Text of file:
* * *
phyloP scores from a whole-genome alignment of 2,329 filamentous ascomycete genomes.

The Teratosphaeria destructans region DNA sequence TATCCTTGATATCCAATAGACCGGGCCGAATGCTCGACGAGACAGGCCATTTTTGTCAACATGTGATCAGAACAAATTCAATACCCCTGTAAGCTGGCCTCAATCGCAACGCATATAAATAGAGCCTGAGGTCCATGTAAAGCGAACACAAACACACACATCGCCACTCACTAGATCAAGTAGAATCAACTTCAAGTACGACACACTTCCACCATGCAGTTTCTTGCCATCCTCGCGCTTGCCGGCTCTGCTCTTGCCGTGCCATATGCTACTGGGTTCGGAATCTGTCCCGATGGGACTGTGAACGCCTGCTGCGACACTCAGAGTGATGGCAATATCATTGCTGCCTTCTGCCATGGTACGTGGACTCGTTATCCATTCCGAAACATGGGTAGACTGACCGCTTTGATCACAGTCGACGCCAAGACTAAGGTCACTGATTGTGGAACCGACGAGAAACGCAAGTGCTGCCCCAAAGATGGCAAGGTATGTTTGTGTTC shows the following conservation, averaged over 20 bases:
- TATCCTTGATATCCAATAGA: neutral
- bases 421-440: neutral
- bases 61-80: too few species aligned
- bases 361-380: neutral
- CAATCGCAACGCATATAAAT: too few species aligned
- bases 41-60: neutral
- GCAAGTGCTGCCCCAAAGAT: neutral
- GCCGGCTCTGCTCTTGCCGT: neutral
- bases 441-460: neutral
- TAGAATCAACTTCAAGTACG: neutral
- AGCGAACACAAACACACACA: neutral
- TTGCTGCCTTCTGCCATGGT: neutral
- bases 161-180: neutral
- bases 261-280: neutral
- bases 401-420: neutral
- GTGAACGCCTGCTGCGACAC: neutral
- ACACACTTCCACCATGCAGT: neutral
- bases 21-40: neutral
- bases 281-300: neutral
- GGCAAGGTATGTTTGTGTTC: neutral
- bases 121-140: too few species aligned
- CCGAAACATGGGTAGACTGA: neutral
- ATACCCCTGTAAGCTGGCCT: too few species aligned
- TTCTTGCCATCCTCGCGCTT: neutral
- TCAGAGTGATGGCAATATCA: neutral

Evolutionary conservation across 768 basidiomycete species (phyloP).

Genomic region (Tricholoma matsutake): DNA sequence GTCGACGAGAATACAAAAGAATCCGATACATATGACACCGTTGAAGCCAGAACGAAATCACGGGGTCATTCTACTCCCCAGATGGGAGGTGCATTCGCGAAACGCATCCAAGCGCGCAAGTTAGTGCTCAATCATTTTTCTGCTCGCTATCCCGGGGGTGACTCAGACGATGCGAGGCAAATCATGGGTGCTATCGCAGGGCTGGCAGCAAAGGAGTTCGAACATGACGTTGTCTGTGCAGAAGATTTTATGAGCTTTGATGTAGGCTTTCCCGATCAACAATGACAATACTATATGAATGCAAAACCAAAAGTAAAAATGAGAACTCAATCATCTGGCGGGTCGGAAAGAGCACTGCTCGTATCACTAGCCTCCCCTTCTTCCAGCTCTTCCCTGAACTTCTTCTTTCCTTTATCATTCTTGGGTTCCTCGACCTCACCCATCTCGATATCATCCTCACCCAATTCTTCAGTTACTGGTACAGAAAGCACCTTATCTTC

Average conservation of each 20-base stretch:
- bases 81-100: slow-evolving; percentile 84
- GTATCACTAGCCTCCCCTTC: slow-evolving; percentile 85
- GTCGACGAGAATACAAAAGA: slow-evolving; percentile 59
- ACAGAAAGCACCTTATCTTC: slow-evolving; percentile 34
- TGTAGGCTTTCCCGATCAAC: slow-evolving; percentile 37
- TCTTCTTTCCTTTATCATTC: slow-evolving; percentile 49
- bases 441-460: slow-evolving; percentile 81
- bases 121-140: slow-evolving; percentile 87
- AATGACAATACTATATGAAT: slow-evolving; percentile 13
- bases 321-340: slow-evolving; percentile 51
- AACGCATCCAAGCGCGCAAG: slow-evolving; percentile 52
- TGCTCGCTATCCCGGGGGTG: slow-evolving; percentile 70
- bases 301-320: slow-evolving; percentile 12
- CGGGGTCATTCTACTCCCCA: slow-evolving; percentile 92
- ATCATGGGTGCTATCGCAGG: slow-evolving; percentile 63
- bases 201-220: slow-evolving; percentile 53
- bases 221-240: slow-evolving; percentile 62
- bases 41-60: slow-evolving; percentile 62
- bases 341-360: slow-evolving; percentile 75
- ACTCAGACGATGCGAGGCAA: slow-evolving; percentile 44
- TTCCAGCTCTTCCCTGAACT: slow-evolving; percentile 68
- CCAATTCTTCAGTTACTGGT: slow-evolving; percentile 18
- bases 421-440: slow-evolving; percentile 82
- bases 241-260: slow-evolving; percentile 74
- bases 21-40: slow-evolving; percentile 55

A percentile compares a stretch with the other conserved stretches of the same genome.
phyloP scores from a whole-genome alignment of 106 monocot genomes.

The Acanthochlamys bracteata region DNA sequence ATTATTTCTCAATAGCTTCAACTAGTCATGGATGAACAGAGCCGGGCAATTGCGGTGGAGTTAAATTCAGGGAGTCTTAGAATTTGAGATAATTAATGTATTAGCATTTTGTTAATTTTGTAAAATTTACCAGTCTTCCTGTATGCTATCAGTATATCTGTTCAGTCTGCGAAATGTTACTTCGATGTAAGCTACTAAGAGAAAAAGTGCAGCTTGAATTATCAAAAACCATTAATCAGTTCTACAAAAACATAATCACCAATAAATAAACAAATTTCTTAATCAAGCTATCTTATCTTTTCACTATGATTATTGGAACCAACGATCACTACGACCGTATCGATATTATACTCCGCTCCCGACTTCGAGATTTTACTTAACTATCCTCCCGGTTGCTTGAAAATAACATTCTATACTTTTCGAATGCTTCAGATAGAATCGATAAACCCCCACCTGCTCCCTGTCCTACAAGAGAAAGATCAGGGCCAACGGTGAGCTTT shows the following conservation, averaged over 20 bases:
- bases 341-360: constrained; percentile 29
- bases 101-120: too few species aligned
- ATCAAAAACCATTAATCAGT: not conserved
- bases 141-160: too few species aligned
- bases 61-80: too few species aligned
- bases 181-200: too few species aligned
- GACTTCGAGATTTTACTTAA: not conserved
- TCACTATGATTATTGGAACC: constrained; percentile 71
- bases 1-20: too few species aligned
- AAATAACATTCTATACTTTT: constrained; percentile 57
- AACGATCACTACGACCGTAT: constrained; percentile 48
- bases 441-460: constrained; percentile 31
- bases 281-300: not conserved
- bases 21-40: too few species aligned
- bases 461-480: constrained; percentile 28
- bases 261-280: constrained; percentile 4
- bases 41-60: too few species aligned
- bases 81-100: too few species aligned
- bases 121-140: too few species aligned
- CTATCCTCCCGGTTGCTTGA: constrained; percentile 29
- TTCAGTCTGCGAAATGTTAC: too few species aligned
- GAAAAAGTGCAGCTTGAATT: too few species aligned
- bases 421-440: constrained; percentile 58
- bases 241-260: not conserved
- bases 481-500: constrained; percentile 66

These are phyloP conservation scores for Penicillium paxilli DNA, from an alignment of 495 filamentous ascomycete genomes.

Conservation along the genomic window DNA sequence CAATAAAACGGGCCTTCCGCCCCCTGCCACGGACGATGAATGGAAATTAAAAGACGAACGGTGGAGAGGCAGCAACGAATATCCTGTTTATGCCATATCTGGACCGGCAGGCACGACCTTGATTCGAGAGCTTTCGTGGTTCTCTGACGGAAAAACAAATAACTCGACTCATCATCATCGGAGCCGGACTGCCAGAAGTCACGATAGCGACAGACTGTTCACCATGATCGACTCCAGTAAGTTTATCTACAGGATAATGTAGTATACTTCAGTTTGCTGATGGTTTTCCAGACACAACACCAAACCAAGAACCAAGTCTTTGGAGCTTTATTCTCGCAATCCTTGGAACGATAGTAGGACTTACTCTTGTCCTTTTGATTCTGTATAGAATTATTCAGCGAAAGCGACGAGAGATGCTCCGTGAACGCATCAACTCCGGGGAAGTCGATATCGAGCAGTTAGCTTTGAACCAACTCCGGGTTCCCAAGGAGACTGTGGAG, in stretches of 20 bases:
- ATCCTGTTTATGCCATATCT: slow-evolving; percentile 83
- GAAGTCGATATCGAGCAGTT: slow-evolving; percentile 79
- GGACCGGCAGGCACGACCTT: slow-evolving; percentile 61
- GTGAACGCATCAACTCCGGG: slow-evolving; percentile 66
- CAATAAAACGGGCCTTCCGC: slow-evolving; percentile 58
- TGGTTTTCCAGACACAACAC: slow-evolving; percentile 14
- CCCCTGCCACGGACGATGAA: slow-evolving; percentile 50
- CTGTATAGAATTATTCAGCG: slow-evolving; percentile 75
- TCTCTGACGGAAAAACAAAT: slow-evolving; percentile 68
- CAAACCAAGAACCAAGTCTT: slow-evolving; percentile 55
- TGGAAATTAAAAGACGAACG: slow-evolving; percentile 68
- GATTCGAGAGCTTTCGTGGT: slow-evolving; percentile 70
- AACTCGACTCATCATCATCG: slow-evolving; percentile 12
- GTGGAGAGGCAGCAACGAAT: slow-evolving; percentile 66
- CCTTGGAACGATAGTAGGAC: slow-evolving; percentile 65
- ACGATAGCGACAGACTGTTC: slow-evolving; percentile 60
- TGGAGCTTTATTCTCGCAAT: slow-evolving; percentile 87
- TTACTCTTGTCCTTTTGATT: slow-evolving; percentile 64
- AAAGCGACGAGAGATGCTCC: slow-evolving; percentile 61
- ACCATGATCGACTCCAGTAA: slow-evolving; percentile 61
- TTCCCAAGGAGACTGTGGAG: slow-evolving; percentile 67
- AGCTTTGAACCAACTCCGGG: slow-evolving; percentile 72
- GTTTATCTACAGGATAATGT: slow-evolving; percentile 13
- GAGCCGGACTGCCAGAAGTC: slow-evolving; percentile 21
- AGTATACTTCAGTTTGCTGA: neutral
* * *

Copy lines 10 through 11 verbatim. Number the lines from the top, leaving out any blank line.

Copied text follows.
- GCCGGCTCTGCTCTTGCCGT: neutral
- bases 441-460: neutral